Attitude is everything. Aquaman has a fairly rotten script, and it is so green screen/stagebound that the few scenes shot on location are actually shocking. It is completely unoriginal, comprised mostly of swipes from other movies, from STAR WARS to CONAN, from the BOURNE films to DUNE, and a million others in between. This Aquaman bears almost no resemblance to the character as he has been depicted in comics and cartoons over the decades.
And yet there’s this attitude about the movie that makes it absolutely irresistible. There’s an enthusiasm that director James Wan brings that is palpable, that has the same energy as a golden retriever puppy that just wants to play with you and be loved by you. That same energy is shared by Jason Momoa, who looks more like Lobo than Arthur Curry, but who has a heart as soft as a jellyfish.
That enthusiasm plays itself out as a true courage of ridiculous convictions; Aquaman is the most sweeping and epic of the DC movies to date, the first film in this misbegotten universe that feels truly like it’s embracing its comic book roots (well, besides the work of Frank Miller, anyway). It’s absolutely weird, and it is absolutely not grounded in anything approaching reality; while many of the trailers made the film look depressingly dry, the actual film takes place mostly underwater in increasingly outlandish kingdoms. It’s the kind of movie where a bleach blonde Patrick Wilson (playing Jason Momoa’s younger brother) is about to kill a defiant shellfish man… and it’s played as deeply emotional and rousing. You gotta love that.
Which isn’t to say the film avoids all winks – it has more than one puzzled animal reaction shot – but mostly Aquaman plays it straight, which it simply must. When the shit gets as arch as it gets in this movie, you simply cannot have the characters puncturing the silliness. The silliness must remain paramount, and must be treated with the utmost respect and seriousness. Too many films don’t get this, or they don’t get that they’re actually silly and so they become self-serious. James Wan, fresh off the Fast and Furious franchise, absolutely gets the correct tone here – he knows this is Lord of the Rings as fashioned by a metalhead teenager who doodles undersea monsters in his notebook during math class, and yet he treats it as if it were the actual Lord of the Rings.
That’s what the previous DC films – even Wonder Woman – have not quite gotten. This is the key to the DC characters, who are all godlike and way above ordinary humans, and yet are absolutely silly and goofy. Marvel has the easier time with adaptations because the characters are written in the comics as people with feet of clay, and their foolishness inherently undercuts the sturm und drang of comic book storytelling. But DC characters don’t have that built-in steam valve, and so when they were previously brought to the screen they ended up being portentous rather than fun. Or, in the case of the pre-Nolan Batfilms, eventually they ended up way too goofy. The urge is to take them too seriously or to think they’re too ridiculous, and I think that only Richard Donner, Tim Burton and now James Wan have 100 percent understood how to bring these particular characters to life (on the big screen. They do a pretty good job of threading this needle on the TV shows).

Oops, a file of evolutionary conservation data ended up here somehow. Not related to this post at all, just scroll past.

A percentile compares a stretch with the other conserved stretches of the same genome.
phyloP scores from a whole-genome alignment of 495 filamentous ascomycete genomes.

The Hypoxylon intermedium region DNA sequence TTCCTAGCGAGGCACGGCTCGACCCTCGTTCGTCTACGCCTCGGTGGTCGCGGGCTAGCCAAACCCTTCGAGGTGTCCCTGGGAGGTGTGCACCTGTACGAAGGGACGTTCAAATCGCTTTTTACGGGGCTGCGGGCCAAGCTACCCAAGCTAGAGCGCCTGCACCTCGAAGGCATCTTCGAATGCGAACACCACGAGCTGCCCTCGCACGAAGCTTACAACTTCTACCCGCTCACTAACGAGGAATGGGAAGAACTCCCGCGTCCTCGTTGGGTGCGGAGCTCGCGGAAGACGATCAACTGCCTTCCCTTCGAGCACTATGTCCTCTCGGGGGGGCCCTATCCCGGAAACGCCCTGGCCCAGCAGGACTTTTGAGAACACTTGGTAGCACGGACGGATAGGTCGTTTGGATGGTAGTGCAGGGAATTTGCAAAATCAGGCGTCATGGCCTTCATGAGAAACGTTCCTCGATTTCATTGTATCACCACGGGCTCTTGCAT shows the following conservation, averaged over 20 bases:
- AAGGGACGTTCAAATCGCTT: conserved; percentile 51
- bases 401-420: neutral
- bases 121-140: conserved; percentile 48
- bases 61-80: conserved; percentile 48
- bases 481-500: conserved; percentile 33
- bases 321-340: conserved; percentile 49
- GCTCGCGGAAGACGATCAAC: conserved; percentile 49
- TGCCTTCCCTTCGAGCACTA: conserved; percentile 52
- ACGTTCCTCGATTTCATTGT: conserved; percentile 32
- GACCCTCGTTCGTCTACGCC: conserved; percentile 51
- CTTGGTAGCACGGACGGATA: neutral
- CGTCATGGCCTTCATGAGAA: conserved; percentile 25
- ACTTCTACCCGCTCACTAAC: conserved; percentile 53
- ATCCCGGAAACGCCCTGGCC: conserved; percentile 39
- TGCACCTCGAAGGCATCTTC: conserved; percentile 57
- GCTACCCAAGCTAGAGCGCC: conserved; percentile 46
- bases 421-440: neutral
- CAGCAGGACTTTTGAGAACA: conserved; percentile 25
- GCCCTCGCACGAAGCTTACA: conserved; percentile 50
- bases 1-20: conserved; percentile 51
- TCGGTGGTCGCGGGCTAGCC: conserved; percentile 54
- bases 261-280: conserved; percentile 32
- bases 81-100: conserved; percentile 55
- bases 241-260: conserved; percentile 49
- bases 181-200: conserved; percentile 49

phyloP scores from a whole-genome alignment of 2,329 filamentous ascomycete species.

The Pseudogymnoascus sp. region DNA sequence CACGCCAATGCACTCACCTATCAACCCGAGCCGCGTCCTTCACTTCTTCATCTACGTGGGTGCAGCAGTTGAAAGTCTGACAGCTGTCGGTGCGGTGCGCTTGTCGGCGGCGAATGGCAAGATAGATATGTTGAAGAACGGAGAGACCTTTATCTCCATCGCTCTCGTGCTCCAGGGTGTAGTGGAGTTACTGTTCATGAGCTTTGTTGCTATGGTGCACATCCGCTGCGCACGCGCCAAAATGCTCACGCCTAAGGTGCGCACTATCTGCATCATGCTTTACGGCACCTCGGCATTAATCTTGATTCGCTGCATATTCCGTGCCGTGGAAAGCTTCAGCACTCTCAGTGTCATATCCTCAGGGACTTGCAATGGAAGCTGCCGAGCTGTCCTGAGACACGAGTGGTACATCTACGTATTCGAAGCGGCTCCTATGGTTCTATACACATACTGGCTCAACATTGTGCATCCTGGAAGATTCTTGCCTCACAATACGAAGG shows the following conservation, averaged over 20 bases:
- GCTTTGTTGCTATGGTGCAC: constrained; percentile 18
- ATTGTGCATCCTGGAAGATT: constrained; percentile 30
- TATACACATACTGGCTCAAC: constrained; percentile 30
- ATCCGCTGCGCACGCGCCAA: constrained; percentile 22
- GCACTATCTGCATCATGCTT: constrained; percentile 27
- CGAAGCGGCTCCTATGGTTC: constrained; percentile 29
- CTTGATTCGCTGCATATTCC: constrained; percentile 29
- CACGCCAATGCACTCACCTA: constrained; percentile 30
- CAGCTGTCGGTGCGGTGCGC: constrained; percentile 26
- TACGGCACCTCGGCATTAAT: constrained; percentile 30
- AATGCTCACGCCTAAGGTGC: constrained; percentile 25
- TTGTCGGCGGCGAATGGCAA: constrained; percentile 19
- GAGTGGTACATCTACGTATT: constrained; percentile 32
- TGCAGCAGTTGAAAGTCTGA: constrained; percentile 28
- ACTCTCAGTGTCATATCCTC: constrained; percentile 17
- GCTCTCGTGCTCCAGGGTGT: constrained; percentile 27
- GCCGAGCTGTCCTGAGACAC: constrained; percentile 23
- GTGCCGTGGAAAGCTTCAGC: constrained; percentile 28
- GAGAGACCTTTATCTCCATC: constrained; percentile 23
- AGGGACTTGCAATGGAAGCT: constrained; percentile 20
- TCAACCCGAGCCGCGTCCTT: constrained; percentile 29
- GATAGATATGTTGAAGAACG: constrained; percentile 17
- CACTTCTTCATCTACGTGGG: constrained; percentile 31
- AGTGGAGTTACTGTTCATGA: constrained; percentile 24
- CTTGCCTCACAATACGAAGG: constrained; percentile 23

I wonder what Wan’s vision of Aquaman would have been if he had not inherited Momoa. Whatever the case, the vision he cooks up is a strong one, if it does feel like it’s a vision for a movie that should have come out before Justice League. Wan leans hard on the idea of Arthur Curry as biracial (half breed, to the racially insensitive Atlanteans), and a man stuck between the land and the sea. I don’t think the movie is really successful with this – what makes Arthur’s human side valuable? The movie never even gets close to addressing this in the way numerous stories have explained why Clark Kent being raised in Kansas was important – but it’s a nice through line and gives us that rare superhero who doesn’t have daddy/father figure issues. Arthur actually has a great relationship with his dad, a beer-soaked lighthouse keeper played by Temuera Morrison; it’s his mom that up and left him as a child.
But that biracial aspect is nice in that it gives us an Aquaman who doesn’t feel at home at sea or on land, and so we get an arc of a guy who doesn’t want to be part of either world becoming the defender of one and the king of the other. Again, this feels like a story that would have worked better BEFORE Justice League (at one point Arthur says he doesn’t work well with others and we suspect that he, like most of the population, simply skipped Justice League), but Aquaman is so loosely set within the DCEU that it barely matters.
(I’m not the guy to write the full biracial review of Aquaman, by the way. I’m disappointed that the movie makes it simply shorthand for ‘fish out of water,’ and I would have liked to have more exploration of why the surface part of Arthur Curry matters, but I also understand the profound importance of a character like this being in the public space. Again, I just wish that his biracialness had been explored as more than shorthand)